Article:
Required Reading

Women are Not Men
Some of you will be familiar with the Freakonomics podcast (see also book of the same name). It’s basically an economist and a journalist (not Christians as far as I know) who talk about various subjects from the perspective of economics and sociology. In this podcast and transcript they discuss some fascinating statistics that demonstrate the differences between men and women.

Their basic point is that although women take up 57% of college places and the income gap is closing, “the variance between men and women on some dimensions is still large. In other words: women are not men.” Some differences:

  • Women file only about 7.5% of all patents.
  • 80 to 85 percent of the lightning fatalities across the United States are men.
  • Males have almost 4 times higher drowning rates than females.
  • Women are half as likely as men to become alcoholics, but twice as likely to have a phobia.
  • Women are more likely to kill off a bad marriage—they file for roughly two-thirds of divorces.
  • Females now outnumber males on Facebook and Twitter, and that’s been true just about across any aspect of the Internet you can imagine. Including much to many people’s surprise, online games.
  • Men do, in fact, typically have more daily leisure time than women. In the U.S., it’s about 40 minutes a day.

It’s a helpful insight into how at least some in our culture view the differences between men and women and how they interpret them.

Why are millennial moms struggling with burnout?
Maybe your wife might be among them. Notice the three explanations for this and talk to your wife about some of the practical suggestions.

  • Ask for help
  • Say no
  • Make a daily to-do list
  • Draw boundaries
  • Limit social media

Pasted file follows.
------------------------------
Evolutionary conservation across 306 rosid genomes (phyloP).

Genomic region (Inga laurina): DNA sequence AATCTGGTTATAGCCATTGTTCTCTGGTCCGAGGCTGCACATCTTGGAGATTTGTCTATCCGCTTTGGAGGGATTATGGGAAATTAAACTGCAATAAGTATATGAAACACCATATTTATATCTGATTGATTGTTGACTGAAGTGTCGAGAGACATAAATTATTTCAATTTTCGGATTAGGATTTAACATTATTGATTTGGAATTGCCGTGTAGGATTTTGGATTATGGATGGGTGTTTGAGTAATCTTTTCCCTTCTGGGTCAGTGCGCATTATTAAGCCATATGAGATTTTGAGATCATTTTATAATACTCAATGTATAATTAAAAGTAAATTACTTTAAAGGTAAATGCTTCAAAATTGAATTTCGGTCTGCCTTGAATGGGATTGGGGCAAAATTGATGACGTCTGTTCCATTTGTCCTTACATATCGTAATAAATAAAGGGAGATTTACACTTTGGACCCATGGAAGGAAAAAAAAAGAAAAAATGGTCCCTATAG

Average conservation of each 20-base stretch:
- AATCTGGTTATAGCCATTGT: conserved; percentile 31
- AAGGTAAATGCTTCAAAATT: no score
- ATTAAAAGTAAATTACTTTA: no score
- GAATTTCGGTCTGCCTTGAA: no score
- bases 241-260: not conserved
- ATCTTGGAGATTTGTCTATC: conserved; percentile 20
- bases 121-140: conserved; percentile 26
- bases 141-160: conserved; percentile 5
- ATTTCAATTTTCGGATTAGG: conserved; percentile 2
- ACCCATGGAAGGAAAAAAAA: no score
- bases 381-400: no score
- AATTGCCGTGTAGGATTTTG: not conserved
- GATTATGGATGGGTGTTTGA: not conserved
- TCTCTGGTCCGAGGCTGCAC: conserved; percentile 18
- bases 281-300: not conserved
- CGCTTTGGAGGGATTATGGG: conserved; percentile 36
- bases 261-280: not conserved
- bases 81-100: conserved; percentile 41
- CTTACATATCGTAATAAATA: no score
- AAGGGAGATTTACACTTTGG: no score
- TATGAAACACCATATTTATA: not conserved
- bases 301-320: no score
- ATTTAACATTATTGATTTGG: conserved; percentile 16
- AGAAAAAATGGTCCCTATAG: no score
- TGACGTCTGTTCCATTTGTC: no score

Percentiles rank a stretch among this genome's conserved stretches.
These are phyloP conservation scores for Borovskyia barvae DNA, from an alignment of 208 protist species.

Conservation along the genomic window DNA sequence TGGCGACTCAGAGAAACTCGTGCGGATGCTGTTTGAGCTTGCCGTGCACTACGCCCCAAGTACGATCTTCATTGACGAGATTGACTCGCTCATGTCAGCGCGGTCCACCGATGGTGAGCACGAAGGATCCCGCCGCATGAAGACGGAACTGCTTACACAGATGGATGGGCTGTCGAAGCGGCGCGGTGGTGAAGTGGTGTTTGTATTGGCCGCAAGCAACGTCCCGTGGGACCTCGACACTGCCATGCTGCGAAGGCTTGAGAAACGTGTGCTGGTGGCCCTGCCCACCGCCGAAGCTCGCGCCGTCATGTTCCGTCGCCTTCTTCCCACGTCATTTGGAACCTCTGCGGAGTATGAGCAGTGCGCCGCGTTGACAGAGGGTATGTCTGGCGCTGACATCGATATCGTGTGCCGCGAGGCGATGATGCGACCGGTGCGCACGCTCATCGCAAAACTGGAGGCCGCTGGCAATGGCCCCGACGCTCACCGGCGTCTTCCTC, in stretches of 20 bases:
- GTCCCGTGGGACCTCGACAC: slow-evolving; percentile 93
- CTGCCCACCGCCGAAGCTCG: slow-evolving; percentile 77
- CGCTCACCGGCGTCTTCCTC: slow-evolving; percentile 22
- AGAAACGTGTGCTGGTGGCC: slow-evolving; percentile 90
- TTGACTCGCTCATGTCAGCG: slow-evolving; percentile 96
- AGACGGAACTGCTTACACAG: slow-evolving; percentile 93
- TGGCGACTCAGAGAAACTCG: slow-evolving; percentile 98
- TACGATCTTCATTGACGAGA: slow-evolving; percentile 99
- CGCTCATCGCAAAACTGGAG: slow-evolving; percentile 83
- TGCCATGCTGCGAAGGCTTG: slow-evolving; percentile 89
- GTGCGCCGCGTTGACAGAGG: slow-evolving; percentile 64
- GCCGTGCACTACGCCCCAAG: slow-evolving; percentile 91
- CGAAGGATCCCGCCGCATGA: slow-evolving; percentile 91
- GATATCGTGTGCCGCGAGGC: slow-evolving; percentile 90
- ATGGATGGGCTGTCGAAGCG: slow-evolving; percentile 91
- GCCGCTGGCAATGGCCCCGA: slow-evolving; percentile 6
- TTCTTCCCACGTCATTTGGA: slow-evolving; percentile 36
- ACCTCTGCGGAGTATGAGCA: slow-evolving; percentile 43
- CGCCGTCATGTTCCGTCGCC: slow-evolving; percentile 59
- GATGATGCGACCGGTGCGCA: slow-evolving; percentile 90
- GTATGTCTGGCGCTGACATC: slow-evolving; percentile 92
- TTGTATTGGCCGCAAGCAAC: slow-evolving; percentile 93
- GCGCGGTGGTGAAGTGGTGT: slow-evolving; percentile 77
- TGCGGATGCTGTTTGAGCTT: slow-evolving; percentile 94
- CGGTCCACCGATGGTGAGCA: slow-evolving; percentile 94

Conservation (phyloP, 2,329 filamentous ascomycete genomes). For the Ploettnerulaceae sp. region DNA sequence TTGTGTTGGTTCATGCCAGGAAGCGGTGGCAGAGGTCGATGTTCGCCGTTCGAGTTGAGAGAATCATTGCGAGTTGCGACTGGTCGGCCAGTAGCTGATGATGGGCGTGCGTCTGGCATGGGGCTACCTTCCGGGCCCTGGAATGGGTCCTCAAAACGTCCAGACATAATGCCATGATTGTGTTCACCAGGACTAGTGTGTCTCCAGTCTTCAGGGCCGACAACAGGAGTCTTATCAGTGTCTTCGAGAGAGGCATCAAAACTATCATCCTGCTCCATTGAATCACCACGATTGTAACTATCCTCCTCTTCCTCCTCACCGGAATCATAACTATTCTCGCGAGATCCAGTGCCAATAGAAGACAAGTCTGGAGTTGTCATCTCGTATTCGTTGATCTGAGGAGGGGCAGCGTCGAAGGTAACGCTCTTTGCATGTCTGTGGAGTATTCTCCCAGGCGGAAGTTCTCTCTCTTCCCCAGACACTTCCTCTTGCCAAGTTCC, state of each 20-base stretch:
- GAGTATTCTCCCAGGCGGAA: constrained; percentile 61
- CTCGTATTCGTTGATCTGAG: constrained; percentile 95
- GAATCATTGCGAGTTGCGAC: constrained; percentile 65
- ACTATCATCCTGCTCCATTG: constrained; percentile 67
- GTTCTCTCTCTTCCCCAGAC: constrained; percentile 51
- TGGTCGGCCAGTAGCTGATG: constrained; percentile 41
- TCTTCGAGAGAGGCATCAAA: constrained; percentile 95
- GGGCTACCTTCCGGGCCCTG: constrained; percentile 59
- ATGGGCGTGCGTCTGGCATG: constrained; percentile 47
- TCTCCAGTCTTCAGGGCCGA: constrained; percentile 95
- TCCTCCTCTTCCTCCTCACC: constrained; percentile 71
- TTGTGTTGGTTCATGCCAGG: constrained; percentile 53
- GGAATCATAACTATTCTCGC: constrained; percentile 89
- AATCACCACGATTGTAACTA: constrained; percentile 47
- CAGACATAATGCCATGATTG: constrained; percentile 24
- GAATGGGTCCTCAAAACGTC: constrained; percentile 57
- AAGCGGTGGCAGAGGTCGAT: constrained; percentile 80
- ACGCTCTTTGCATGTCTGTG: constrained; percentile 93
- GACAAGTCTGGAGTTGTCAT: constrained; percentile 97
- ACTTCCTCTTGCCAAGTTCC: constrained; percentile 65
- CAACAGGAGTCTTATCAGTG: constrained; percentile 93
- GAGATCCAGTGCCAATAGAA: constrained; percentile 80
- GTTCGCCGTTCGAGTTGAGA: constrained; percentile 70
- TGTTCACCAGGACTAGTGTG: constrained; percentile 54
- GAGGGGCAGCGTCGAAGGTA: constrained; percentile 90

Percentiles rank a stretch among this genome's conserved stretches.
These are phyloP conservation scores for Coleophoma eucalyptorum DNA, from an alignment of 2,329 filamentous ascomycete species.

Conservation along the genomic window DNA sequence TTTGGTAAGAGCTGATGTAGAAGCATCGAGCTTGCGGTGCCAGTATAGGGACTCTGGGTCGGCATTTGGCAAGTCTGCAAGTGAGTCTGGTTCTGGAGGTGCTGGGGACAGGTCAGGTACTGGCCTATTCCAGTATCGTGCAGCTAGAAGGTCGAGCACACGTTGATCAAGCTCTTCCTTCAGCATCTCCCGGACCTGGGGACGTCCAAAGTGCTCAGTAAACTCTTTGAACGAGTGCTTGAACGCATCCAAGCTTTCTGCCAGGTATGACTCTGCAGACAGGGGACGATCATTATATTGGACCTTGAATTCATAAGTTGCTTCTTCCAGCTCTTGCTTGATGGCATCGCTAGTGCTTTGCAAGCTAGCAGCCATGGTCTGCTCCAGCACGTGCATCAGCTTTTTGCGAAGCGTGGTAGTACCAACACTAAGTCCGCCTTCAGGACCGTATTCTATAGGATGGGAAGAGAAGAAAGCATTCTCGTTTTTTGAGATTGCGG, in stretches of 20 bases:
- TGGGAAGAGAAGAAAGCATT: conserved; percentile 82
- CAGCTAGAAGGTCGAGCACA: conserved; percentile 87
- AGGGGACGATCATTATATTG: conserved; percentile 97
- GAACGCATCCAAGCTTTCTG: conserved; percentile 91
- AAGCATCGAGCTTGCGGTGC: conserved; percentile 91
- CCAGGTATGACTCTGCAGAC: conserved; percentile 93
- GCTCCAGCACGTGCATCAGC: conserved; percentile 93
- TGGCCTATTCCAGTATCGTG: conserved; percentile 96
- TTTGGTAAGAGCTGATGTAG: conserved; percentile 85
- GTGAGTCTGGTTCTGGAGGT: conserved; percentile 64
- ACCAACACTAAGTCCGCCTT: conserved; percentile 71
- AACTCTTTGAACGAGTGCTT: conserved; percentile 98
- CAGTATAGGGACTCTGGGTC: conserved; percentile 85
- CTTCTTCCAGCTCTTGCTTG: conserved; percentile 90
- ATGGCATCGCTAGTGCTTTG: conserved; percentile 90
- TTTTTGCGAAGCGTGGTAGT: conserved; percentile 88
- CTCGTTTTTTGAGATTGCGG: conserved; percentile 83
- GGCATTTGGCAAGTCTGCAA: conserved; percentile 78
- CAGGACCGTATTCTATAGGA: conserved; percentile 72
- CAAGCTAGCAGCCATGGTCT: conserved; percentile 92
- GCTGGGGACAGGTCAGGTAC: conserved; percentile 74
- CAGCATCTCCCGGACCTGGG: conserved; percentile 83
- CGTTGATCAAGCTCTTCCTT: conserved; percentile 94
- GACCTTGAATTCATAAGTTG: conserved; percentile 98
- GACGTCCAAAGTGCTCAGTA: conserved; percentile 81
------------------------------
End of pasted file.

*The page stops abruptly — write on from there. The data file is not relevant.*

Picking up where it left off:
• Schedule small tasks and complete them
  • Call mom (or a sister, aunt, or someone “like a mom”)
  • Find a mentor
  • Put the family to work; you’re a team
  • Take a break, daily and weekly
  • Lower expectations
  • Aim for excellence, not perfection
  • Pray continually
  • Memorize and apply Scripture
  • Find a gospel-centered church and plug in
  • Connect with other moms regularly

4 ways to raise kids who love Jesus and Parents, Take Note of the Spiritual Practices Common to Kids Who Flourish As Adults address the same topics. The latter article highlights:

The biggest factor was Bible reading. Children who regularly read the Bible while they were growing up were more likely to have a vibrant spiritual life once they became adults. This statistic doesn’t surprise me. God’s Word is powerful. The Bible lays out the great story of our world and helps us interpret our lives and make decisions within the framework of a biblical worldview. Bible reading is a constant reminder that we live as followers of God. Our King has spoken. He reigns over us. We want to walk in his ways.

You might want to use Exploring the Bible: A Bible Reading Plan for Kids to help get your kids started.

The Distinct Positive Advantage of a Good Dad
This was published in the Atlantic! The author highlights four ways that today’s dads tend to make distinctive contributions to their children’s lives:

  • The power of play
  • Encouraging risk
  • Protecting his own
  • Dad’s discipline